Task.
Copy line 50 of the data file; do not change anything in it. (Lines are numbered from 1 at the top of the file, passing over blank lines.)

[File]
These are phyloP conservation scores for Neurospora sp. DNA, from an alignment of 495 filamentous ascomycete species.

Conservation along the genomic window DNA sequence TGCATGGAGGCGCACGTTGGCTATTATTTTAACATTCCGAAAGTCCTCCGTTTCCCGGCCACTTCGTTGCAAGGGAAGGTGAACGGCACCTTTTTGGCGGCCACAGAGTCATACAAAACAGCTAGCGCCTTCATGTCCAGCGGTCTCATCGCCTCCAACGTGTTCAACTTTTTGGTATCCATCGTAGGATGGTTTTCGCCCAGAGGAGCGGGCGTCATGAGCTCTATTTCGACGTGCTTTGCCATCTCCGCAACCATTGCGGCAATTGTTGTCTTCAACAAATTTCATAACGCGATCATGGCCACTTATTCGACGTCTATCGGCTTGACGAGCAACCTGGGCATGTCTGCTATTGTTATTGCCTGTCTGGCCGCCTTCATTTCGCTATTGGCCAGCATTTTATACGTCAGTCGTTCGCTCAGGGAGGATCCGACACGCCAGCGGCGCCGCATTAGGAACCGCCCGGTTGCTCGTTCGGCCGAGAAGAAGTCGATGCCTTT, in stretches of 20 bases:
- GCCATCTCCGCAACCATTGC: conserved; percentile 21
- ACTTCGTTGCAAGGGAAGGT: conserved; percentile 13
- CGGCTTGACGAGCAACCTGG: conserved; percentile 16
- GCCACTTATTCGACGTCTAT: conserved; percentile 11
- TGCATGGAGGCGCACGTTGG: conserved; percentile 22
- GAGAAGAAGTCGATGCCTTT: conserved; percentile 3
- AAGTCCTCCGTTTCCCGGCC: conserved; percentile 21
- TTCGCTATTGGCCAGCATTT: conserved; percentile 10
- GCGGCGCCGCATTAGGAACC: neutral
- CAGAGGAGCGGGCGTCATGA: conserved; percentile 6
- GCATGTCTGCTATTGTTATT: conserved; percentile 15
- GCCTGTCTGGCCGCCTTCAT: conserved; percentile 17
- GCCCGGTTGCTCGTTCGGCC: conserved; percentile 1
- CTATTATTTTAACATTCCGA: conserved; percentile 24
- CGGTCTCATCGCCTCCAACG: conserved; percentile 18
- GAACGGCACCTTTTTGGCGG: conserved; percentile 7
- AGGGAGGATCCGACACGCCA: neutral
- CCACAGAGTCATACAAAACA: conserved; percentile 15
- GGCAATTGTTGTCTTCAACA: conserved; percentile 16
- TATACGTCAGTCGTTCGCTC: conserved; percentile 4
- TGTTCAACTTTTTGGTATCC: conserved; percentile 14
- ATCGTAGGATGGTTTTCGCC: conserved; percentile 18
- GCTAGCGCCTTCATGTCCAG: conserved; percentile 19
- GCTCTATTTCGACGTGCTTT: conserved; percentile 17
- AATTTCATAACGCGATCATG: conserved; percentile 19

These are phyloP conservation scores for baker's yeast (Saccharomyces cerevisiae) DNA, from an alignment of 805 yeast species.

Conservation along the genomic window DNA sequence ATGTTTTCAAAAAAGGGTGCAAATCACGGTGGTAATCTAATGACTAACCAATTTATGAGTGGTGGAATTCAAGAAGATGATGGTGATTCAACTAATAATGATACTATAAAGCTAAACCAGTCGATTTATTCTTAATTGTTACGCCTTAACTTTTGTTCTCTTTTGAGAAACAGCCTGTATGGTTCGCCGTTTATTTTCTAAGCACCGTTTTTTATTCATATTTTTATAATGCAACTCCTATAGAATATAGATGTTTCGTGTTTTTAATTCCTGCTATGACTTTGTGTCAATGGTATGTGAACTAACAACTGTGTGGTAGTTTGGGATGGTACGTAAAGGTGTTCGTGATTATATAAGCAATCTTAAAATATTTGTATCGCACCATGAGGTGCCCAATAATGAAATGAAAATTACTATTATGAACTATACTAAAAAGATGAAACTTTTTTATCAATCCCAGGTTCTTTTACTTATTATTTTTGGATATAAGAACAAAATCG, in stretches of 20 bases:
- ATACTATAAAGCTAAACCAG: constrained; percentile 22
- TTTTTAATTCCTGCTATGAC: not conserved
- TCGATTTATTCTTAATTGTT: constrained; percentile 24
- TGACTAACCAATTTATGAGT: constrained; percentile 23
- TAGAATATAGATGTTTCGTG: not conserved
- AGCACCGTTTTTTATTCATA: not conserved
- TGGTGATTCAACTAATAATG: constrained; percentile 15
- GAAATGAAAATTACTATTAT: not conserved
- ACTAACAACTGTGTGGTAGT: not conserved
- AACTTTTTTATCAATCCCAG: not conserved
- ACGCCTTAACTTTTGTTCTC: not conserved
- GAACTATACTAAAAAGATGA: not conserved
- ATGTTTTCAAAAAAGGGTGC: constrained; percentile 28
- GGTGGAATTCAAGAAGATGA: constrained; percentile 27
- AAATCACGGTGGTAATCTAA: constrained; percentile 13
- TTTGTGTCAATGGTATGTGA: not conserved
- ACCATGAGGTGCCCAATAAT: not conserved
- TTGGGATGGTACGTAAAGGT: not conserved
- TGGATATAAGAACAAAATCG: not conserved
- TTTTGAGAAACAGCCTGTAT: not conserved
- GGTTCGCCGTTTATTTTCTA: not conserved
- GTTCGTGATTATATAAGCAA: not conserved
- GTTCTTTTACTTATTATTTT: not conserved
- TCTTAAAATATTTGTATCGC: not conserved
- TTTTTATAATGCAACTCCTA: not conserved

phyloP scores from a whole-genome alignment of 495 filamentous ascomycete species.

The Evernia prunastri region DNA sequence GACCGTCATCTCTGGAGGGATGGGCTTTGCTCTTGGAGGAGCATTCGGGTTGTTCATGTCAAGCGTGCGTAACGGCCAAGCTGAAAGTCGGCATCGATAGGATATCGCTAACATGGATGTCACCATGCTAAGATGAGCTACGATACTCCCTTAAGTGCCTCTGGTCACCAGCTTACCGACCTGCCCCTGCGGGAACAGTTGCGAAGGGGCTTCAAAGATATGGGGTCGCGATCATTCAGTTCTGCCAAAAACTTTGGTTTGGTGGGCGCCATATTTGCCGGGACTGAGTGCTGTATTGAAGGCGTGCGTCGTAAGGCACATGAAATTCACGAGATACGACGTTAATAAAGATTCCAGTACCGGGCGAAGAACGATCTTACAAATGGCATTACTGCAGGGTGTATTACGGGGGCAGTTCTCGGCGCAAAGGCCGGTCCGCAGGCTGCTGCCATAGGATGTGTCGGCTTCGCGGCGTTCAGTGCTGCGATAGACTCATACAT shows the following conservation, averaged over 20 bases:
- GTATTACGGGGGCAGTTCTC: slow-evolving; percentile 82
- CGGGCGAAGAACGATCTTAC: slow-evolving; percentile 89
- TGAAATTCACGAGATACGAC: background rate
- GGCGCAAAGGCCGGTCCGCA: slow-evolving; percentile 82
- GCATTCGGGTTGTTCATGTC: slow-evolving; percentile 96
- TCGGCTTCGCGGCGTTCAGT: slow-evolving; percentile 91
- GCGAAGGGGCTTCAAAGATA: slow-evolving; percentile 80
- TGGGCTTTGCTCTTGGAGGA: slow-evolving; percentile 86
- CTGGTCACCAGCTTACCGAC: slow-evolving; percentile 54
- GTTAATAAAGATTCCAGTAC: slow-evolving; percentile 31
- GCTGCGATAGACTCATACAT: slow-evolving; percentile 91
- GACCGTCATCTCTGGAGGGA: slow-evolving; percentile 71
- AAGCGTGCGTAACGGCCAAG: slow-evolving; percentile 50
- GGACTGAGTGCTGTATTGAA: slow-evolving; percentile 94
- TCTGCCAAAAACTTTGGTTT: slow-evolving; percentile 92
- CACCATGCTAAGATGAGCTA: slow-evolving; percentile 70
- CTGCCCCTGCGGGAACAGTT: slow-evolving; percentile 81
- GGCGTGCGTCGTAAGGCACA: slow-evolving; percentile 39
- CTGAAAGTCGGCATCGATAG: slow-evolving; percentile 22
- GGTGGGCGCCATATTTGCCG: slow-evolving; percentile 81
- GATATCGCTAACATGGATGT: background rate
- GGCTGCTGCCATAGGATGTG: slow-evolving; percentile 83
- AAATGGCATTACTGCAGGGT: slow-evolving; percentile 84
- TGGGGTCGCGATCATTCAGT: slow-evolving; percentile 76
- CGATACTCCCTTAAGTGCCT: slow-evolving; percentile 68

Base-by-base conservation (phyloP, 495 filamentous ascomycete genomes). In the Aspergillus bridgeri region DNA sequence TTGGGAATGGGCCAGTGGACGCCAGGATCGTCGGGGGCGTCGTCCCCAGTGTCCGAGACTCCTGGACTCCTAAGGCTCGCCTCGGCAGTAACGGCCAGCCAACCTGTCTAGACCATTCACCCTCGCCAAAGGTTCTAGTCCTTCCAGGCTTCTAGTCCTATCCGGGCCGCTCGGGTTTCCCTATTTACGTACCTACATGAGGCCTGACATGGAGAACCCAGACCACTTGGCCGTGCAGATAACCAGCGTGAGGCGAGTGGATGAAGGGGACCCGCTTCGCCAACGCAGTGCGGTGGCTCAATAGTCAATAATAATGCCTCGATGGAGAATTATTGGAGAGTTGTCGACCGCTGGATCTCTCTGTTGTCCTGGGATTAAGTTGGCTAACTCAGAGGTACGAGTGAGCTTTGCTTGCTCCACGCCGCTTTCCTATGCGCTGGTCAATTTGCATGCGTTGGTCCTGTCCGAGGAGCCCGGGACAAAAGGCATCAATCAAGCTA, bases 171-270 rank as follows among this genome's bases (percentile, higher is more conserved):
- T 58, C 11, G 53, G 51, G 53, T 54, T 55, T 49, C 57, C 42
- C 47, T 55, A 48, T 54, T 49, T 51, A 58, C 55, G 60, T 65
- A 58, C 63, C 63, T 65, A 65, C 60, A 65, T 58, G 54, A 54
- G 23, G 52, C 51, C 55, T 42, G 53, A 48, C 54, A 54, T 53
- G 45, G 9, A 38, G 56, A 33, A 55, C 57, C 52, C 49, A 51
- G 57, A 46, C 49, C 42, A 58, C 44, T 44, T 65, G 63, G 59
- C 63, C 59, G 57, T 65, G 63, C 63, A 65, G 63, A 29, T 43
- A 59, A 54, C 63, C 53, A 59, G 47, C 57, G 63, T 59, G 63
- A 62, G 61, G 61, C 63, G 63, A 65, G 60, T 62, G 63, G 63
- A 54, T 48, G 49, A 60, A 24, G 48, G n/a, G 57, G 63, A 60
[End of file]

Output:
- GGTTCGCCGTTTATTTTCTA: not conserved